Shareholders on both sides of the Atlantic voted Thursday to approve Alcatel's (ALA) acquisition of Lucent Technologies (LU) in a deal valued at nearly $11 billion that will create a major global player in the telecommunications equipment industry.

The deal will "create a group that is truly global, and which has no equivalent today," Alcatel Chairman and CEO Serge Tchuruk told his company's stockholders as he put the deal to a vote.

The Paris-based company's shareholders backed all the relevant resolutions by more than 85 percent. A two-thirds majority was required.

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In Delaware, Lucent shareholders narrowly voted in favor of the deal, based on the preliminary vote count. About 2.3 billion shares, or 52 percent of outstanding shares, were voted in favor of the deal, Lucent officials said. Only a simple majority of the votes was required for approval.

"We are another step closer to creating the first truly global communications solutions provider with the broadest wireless, wireline and services portfolio in the industry," Lucent Chairman and CEO Patricia Russo, who will lead the combined company, said in a statement.

Russo has said the deal would create a company with the industry's broadest portfolio of products and one of the largest research and development operations, including Lucent's storied Bell Labs.

The companies expect the deal to be completed by year's end, having already gotten clearance from various U.S., French and European Union regulators, with only one review pending. The combined business would be based in Paris, and Tchuruk will stay on as chairman.

Analysts had predicted that both companies were likely to win their shareholders' blessing, despite misgivings among Alcatel investors about the price tag on the all-stock deal.

Those concerns were heightened by weaker earnings and guidance posted by the U.S. company since the deal was announced in April. Proxinvest, a Paris-based shareholder advisory firm, had called on Alcatel shareholders to reject the acquisition unless the price was reduced.

But the final vote reflected the widely held view among industry watchers that the deal on the table is preferable to no deal, even if it is a little generous to Lucent shareholders.

Shares in Alcatel and Lucent have both fallen since the deal was announced, but analysts say consolidation among competitors has made a solo existence less viable for either company. Nokia Corp. (NOK) and Siemens AG (SI) announced a telecoms equipment joint venture in June, eight months after LM Ericsson (ERICY) bought Marconi.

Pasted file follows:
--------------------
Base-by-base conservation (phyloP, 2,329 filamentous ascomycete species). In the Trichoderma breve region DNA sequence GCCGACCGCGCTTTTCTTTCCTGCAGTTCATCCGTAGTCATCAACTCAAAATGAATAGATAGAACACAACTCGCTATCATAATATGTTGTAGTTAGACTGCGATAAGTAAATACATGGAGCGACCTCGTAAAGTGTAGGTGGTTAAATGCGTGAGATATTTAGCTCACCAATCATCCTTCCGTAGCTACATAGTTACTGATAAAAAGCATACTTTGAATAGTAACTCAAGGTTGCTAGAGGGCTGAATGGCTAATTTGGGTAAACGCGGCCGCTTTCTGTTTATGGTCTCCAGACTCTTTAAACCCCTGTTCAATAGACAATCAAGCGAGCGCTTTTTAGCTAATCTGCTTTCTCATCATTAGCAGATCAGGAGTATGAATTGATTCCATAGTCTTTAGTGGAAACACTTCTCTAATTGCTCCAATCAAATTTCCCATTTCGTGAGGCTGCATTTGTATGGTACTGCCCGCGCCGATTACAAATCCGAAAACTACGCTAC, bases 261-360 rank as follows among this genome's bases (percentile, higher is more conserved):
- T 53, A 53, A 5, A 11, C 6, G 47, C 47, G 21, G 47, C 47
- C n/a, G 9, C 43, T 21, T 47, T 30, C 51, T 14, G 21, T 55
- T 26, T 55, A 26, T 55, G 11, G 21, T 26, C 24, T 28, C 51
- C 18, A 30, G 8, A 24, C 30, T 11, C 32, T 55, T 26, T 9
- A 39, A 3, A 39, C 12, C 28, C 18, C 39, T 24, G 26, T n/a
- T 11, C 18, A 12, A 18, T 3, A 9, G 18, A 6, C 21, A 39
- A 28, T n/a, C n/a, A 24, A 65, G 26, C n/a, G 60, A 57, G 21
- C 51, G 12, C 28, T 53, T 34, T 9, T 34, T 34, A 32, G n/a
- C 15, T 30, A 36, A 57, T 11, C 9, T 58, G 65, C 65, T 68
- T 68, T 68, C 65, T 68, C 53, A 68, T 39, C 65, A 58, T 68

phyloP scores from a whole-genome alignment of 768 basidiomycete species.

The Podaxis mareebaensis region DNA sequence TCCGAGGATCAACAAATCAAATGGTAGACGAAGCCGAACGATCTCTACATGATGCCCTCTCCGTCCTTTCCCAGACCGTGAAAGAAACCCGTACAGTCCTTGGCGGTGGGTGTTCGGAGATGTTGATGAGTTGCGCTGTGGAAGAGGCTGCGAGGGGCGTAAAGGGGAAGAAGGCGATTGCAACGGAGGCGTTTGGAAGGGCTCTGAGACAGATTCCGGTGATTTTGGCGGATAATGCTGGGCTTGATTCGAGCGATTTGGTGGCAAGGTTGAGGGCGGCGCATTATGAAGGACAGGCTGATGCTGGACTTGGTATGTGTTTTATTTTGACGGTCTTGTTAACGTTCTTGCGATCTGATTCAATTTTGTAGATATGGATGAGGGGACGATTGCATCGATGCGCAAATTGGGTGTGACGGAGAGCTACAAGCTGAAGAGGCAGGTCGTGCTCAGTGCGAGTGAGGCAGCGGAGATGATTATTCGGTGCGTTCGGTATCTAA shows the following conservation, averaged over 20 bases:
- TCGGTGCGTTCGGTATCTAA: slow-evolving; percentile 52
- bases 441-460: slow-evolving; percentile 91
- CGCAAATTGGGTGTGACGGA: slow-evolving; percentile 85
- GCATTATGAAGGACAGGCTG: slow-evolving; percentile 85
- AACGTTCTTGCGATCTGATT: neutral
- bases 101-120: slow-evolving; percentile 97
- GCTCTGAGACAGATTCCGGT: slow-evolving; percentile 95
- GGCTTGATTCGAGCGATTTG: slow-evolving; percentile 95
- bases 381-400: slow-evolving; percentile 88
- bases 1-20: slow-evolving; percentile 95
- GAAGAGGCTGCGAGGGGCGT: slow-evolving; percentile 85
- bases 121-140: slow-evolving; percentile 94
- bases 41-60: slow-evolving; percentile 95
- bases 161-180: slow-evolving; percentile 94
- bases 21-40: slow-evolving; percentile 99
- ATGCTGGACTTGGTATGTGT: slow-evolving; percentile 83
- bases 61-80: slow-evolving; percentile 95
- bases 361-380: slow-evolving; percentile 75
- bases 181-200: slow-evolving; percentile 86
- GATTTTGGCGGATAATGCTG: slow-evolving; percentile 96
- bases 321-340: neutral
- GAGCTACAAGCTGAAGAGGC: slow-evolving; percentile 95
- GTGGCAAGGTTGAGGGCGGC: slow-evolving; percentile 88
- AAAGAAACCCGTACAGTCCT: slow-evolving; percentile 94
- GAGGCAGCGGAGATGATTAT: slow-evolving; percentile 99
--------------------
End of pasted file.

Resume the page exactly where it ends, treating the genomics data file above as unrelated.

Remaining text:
With annual sales of about $25 billion and an 18 percent share of the global market for telecoms gear — the backbone of mobile phone, fixed-line and Internet-based services — Alcatel-Lucent will negotiate better prices with suppliers and customers than either company could win alone, the deal's supporters say.

Any room there might have been for renegotiating the Alcatel-Lucent tie-up would have been "insufficient to offset increased operational risks from a delay," UBS said in a research note Tuesday. A stand-alone Alcatel would be the "worst possibility," it warned.

Shortly before Russo took over at Lucent, a proposal to combine the two companies fell apart, with analysts blaming Alcatel's unwillingness to make it a merger of equals. This time, the two companies called the deal a merger, but Alcatel shareholders have the upper hand: They will own 60 percent of the new company.

The companies have promised $1.8 billion in savings as a result of the deal within three years, to be achieved partly through the shedding of some 9,000 jobs — about one-tenth of the combined work force.

Lucent also announced Wednesday that the U.S. Securities and Exchange Commission's staff may recommend enforcement action related to an investigation of its Chinese operations under the Foreign Corrupt Practices Act. Lucent spokeswoman Joan Campion said the notice relates to matters it had previously disclosed and will not disrupt the Alcatel deal.

Alcatel shares fell 1.6 percent to close at 9.43 euros ($12.08) in Paris trading, while Lucent shares slipped a penny to $2.26 in afternoon trading on the New York Stock Exchange.

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